Rethinking the communication of clinical trial results
If clinical trial results were more quickly and openly accessible, medical improvements would be implemented more swiftly too. So what can be done to ease this process? What isn’t working and how can we change it?
It’s clear that people are continually adapting and evolving how they consume information, and businesses need to continually evolve to reflect this – just look at how social media and websites such as Craigslist have changed the newspaper business. But is scientific publishing keeping up with this change? And, if not, what other options can be used in parallel to communicate clinical trial results data?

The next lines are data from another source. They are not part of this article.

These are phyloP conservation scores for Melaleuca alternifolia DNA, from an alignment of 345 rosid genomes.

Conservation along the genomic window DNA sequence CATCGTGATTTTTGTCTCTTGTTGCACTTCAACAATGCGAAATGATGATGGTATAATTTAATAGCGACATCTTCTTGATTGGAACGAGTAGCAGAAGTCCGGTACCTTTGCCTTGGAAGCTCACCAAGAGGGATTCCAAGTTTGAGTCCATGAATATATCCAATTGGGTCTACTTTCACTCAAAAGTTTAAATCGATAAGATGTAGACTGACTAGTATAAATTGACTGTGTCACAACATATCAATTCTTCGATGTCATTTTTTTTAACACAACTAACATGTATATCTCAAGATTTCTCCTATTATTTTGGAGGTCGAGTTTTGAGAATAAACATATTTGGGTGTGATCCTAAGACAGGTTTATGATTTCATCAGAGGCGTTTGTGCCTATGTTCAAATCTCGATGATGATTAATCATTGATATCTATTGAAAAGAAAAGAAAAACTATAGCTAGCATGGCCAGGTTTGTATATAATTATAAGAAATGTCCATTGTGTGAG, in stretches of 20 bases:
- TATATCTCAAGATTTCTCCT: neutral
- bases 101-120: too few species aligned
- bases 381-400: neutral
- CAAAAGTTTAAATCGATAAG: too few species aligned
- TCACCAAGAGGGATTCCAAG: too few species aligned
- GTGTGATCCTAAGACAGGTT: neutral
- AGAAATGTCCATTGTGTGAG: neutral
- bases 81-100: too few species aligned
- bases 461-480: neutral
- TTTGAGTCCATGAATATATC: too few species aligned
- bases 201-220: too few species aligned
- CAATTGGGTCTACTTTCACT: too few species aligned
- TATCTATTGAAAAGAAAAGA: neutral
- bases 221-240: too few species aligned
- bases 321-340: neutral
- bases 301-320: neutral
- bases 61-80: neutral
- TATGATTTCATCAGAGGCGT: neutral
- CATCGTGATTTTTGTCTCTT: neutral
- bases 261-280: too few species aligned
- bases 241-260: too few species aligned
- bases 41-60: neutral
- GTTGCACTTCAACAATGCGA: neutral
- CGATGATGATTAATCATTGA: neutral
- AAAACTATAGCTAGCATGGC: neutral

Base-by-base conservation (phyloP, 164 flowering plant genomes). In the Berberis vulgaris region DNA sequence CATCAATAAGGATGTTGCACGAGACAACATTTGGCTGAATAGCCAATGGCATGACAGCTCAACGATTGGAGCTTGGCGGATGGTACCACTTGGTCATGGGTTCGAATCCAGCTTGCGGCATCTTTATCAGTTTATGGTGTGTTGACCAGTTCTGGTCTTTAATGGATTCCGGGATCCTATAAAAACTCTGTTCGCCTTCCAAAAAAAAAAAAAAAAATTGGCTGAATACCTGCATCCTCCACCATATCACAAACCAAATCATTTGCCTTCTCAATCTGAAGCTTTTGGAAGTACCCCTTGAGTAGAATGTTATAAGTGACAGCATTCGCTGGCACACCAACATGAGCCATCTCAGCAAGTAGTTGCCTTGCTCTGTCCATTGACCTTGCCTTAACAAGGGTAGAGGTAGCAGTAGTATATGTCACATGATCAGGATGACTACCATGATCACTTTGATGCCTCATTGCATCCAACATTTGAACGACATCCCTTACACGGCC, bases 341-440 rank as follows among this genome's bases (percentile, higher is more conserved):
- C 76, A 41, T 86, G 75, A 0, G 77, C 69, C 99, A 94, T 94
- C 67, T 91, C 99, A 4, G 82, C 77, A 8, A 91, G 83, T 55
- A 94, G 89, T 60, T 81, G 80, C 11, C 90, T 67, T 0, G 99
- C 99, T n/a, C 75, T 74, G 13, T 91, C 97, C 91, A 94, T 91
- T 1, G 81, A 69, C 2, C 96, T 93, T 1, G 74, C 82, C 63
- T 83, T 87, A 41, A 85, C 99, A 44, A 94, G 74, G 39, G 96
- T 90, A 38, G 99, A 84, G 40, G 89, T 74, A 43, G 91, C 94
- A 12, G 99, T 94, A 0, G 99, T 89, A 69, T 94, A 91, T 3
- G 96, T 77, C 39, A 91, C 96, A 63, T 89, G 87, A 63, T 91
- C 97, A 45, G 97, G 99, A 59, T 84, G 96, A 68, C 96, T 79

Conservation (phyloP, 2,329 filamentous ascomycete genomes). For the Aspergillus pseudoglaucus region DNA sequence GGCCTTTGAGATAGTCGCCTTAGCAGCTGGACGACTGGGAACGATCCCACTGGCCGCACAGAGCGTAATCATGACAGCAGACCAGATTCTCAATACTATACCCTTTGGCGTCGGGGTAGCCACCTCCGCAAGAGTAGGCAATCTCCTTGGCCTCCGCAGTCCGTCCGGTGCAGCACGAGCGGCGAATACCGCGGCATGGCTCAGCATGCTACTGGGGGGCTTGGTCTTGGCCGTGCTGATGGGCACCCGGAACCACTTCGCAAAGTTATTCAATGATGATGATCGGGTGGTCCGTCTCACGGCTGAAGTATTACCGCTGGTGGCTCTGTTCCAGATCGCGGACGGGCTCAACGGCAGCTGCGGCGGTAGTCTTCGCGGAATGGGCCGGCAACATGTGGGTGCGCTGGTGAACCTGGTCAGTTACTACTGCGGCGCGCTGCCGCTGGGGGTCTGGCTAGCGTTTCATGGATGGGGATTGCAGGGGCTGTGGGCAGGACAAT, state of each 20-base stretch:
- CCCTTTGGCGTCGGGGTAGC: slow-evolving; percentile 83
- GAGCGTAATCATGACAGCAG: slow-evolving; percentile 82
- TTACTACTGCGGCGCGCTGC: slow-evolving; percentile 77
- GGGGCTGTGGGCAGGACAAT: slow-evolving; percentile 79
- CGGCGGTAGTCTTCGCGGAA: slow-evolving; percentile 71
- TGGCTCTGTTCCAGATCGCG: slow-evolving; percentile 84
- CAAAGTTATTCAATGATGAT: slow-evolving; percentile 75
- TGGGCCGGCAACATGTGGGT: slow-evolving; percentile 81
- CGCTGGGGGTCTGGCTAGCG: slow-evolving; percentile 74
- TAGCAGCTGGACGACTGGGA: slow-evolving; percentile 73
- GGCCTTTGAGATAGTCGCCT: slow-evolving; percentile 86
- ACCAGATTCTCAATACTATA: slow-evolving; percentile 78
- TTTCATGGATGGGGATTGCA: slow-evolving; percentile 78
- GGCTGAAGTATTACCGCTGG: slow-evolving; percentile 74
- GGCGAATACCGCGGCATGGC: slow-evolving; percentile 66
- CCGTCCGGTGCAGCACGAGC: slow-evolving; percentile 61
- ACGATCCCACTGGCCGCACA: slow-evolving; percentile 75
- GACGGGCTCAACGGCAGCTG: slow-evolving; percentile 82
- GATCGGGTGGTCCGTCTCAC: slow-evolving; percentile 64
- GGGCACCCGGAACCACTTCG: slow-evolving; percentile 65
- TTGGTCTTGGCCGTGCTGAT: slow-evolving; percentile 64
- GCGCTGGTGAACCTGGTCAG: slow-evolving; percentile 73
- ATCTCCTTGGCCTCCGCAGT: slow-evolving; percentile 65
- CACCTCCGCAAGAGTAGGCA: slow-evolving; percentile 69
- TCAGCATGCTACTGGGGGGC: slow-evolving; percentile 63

Results from clinical trials are shared for two fundamental reasons – to enable clinicians to use the knowledge gained to advance clinical care, and because patients take part in clinical trials with the expectation that the results will be used to improve treatments for themselves and others.
Clinical data therefore need to be communicated quickly and openly. Publishing them in scientific journals will continue to play a key part in this process, but it is important to consider any limitations and how to overcome them.
Challenges with the current model
Frustrating delays: Authors often comment that the communication of trial data, based on publication in conventional, peer-reviewed scientific journals, can be slow. The time taken from submission to publication of a manuscript, typically 6 to 12 months, means that important scientific research is not shared quickly enough in today’s era of rapid communication.